Secret Rolls


Running the Game

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Skill checks with the Secret trait have left a bad taste in my mouth. I recently ran a game with a rogue, and it was an awful experience for me and the player.

I generally hate having to roll a player's skill check in tabletop RPGs because:
1) It takes the fun of rolling the die away from the player.
2) It burdens adds more burden to GMing.
3) It breaks flow and adds more book keeping as I now have to ask the player for their bonus in the middle of play or ask for it ahead of time.

The game added a lot more secret rolls, too. Now sneaking and identifying magic are secret rolls. I don't see why it's all necessary, especially when it's annoying.


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Then don't use them. They aren't mandatory - the rules couldn't be more explicit about that.

secret checks p293 last sentence wrote:

Conversely, the GM can let the players roll any or all of their checks even if they would usually be secret, trusting players not to make choices based on information their characters don’t have.

Silver Crusade

Pathfinder Adventure Path Subscriber

You aren't the first to take issue with the overemphasis on secret checks.

HERE

I'm not a fan either.

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I did not see that they weren't mandatory, but I would be very concerned about PFS play.

My points still stand. It's a massive hassle and not fun for anyone. If metagaming is an issue, then there's better ways to handle it.


My group and I seemed to enjoy secret rolls. It's also optional, so I don't see why this is a big deal.


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I find it easier, faster, less of a burden. Enjoy the lack of metagaming.

As a player, feel no loss. Enjoy invisible mechanics.


I really like secret rolls. I don't use all of them but I certainly use several in order to speed up the game or increase drama. Like if the players don't know they set off a trap that's really cool.


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I have used secret checks in every edition I have played. Anything where the player shouldn't immediately know the outcome - stealth, perception, deception, etc.

I guess I just don't get all this indignation over secret checks. They have been a part of my gaming for a while and I am pretty sure this has been a part of the rules before (at least I assumed so!).

Silver Crusade

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NatedogDM wrote:
My group and I seemed to enjoy secret rolls. It's also optional, so I don't see why this is a big deal.

For me, the big issue is PFS. In PFS they will NOT be optional. They'll either always be used or never be used.

If the combination of secret rolls and critical failures yielding false information is required in PFS then I'll almost certainly stop running it (and very likely stop playing it). It will be too much of a time waster when groups go chasing after the red herrings caused by fumbles (In PFS time is an important resource that has to be carefully managed). And it will cause too much trouble at the table as players argue as to who is right (I've seen both in playtests already).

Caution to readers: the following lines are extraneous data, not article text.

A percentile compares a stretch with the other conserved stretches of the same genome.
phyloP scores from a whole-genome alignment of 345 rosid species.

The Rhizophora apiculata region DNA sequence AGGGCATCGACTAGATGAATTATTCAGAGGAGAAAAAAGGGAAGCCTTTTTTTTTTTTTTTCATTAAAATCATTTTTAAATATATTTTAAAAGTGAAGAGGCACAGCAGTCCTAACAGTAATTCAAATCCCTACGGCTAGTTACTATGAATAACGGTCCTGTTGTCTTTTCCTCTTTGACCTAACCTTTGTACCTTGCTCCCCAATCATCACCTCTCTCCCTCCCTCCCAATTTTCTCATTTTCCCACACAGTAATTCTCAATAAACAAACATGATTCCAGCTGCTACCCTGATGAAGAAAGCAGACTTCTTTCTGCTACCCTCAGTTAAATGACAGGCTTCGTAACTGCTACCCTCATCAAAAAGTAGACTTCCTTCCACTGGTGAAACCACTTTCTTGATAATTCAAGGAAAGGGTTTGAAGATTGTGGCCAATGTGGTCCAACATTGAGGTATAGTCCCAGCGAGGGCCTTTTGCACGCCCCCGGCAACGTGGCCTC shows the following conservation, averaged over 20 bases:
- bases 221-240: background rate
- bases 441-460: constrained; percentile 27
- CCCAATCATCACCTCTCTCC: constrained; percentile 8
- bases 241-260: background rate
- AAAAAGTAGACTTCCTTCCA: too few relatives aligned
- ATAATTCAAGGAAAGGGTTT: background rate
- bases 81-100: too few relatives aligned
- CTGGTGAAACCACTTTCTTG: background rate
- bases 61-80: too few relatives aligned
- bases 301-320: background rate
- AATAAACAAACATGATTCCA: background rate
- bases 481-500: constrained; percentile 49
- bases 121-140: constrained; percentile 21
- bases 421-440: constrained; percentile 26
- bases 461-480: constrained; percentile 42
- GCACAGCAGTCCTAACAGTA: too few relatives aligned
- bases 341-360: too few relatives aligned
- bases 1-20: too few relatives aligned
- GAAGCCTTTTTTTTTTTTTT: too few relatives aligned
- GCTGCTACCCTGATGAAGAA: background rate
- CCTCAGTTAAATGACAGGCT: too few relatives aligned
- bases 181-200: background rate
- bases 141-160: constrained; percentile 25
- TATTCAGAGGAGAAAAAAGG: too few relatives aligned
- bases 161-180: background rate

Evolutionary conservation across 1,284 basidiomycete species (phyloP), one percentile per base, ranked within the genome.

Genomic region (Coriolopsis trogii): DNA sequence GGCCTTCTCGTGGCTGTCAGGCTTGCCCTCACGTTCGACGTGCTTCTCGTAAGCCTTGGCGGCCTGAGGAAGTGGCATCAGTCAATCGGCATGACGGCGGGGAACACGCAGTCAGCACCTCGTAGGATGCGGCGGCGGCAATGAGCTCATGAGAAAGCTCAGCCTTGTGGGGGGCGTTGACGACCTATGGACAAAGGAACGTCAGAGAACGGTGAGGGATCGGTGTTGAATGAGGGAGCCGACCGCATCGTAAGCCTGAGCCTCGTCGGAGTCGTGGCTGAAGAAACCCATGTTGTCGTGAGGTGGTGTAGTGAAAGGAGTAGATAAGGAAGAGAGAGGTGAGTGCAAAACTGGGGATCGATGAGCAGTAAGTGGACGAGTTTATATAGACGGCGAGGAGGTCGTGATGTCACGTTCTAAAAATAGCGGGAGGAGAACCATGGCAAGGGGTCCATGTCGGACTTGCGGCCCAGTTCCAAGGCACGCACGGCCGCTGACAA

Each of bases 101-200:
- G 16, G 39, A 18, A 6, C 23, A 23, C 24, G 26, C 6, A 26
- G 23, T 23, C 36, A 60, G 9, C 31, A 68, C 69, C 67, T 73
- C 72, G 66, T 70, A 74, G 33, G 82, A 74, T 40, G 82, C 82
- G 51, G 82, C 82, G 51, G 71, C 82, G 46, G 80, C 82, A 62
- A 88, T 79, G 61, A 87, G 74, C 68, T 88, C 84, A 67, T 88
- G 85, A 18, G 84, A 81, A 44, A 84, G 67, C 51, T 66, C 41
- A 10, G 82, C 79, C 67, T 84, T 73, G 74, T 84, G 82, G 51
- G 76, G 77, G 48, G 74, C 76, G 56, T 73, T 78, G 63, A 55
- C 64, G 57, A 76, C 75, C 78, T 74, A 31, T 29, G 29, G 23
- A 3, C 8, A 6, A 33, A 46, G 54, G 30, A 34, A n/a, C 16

Edit : Note, I have no real issues with secret rolls in general. I use them myself (quite sparingly, but I DO use them) even in PFS when I feel that the meta knowledge is something I'd rather not have the players deal with. I trust my players but I also think that they are human and therefore can NOT totally ignore meta knowledge no matter how much they try to.

Its the giving misinformation on a fumble that I believe will be disastrous in PFS.


pauljathome wrote:
NatedogDM wrote:


It's the giving misinformation on a fumble that I believe will be disastrous in PFS.

It is also hillarious.

Some of my best moments in any RPG is the GM trying (and failing) to bring the players back to what they think the adventure should be and ending up throwing their hands in the air and just going along with it.

Occasionally our GM has brought our obssession back to the main plot; but most of the time he just makes notes of where and what the main plot is up to. So the first we hear of "oh... the undead have awoken and destroyed the northern kingdom" is like everyone else - a breathless messenger runs into the shop we spent the last 4 sessions setting up.

... yes that actually happened after the first dungeon crawl me and my fellow PCs completely missed the major plot clue; thought we did a good job and spent the next few sessions happily building a small trading concern and dealing with bandits who were raiding our caravans.

So we were jarred back to the main plot; but now our characters had something to loose!


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We very rarely use secret rolls in my groups, becuase having the players sit around doing nothing while the DM is rolling checks for 5 people isn't fun for anyone. Rolling helps keep players involved. There's only certain times where it's really important that we will use a secret roll.

They should do a better job of calling out that it's optional.

Liberty's Edge

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It's not really optional, though. The default is that the GM makes all of the secret checks. The rules allow the GM to optionally allow the players make those checks. It's more accurate to say that the secret checks are the default and that allowing the players to roll is optional.

I'm personally against all the secret checks, as well. There are a small handful of situations where I like them (the auto-spot roll of trapfinding, for instance), but not for the vast majority of what's currently secret. And I speak as both a GM and a player. As a GM, I have the option to change it... as a player, I don't have that option. It's up to the GM.

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